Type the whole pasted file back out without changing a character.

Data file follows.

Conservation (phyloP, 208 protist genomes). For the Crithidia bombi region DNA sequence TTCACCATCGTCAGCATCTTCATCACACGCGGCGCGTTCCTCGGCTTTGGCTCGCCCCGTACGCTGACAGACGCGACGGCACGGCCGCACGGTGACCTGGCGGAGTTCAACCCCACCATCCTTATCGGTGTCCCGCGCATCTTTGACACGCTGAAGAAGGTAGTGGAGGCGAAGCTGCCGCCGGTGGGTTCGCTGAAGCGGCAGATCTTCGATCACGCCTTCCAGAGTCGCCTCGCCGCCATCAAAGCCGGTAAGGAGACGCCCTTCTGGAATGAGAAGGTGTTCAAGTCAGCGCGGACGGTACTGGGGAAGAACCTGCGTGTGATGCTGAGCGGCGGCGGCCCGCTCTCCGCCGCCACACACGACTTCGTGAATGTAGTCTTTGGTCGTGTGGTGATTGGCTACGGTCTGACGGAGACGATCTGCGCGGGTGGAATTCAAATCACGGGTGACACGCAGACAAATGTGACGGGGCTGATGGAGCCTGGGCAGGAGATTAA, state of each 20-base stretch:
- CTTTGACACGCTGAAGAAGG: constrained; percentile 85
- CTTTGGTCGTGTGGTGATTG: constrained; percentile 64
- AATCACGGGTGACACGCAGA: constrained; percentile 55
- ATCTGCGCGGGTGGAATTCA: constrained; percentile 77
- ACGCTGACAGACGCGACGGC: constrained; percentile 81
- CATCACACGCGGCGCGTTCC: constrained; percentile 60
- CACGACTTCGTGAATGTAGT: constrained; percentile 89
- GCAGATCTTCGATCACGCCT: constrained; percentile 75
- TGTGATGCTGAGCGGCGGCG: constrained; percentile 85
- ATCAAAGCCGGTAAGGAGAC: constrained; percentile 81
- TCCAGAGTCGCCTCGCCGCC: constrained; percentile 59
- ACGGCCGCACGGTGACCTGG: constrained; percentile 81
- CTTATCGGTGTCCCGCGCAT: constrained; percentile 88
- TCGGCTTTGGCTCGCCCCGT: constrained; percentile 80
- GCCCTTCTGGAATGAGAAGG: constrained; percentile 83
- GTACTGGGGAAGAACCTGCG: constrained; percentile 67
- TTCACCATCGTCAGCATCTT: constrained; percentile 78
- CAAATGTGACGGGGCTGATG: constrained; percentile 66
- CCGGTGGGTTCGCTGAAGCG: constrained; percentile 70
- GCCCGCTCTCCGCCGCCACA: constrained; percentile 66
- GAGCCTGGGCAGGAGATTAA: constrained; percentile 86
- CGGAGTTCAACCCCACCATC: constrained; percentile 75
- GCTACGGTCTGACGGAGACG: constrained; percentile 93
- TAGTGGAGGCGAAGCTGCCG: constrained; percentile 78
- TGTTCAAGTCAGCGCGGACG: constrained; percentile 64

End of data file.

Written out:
Conservation (phyloP, 208 protist genomes). For the Crithidia bombi region DNA sequence TTCACCATCGTCAGCATCTTCATCACACGCGGCGCGTTCCTCGGCTTTGGCTCGCCCCGTACGCTGACAGACGCGACGGCACGGCCGCACGGTGACCTGGCGGAGTTCAACCCCACCATCCTTATCGGTGTCCCGCGCATCTTTGACACGCTGAAGAAGGTAGTGGAGGCGAAGCTGCCGCCGGTGGGTTCGCTGAAGCGGCAGATCTTCGATCACGCCTTCCAGAGTCGCCTCGCCGCCATCAAAGCCGGTAAGGAGACGCCCTTCTGGAATGAGAAGGTGTTCAAGTCAGCGCGGACGGTACTGGGGAAGAACCTGCGTGTGATGCTGAGCGGCGGCGGCCCGCTCTCCGCCGCCACACACGACTTCGTGAATGTAGTCTTTGGTCGTGTGGTGATTGGCTACGGTCTGACGGAGACGATCTGCGCGGGTGGAATTCAAATCACGGGTGACACGCAGACAAATGTGACGGGGCTGATGGAGCCTGGGCAGGAGATTAA, state of each 20-base stretch:
- CTTTGACACGCTGAAGAAGG: constrained; percentile 85
- CTTTGGTCGTGTGGTGATTG: constrained; percentile 64
- AATCACGGGTGACACGCAGA: constrained; percentile 55
- ATCTGCGCGGGTGGAATTCA: constrained; percentile 77
- ACGCTGACAGACGCGACGGC: constrained; percentile 81
- CATCACACGCGGCGCGTTCC: constrained; percentile 60
- CACGACTTCGTGAATGTAGT: constrained; percentile 89
- GCAGATCTTCGATCACGCCT: constrained; percentile 75
- TGTGATGCTGAGCGGCGGCG: constrained; percentile 85
- ATCAAAGCCGGTAAGGAGAC: constrained; percentile 81
- TCCAGAGTCGCCTCGCCGCC: constrained; percentile 59
- ACGGCCGCACGGTGACCTGG: constrained; percentile 81
- CTTATCGGTGTCCCGCGCAT: constrained; percentile 88
- TCGGCTTTGGCTCGCCCCGT: constrained; percentile 80
- GCCCTTCTGGAATGAGAAGG: constrained; percentile 83
- GTACTGGGGAAGAACCTGCG: constrained; percentile 67
- TTCACCATCGTCAGCATCTT: constrained; percentile 78
- CAAATGTGACGGGGCTGATG: constrained; percentile 66
- CCGGTGGGTTCGCTGAAGCG: constrained; percentile 70
- GCCCGCTCTCCGCCGCCACA: constrained; percentile 66
- GAGCCTGGGCAGGAGATTAA: constrained; percentile 86
- CGGAGTTCAACCCCACCATC: constrained; percentile 75
- GCTACGGTCTGACGGAGACG: constrained; percentile 93
- TAGTGGAGGCGAAGCTGCCG: constrained; percentile 78
- TGTTCAAGTCAGCGCGGACG: constrained; percentile 64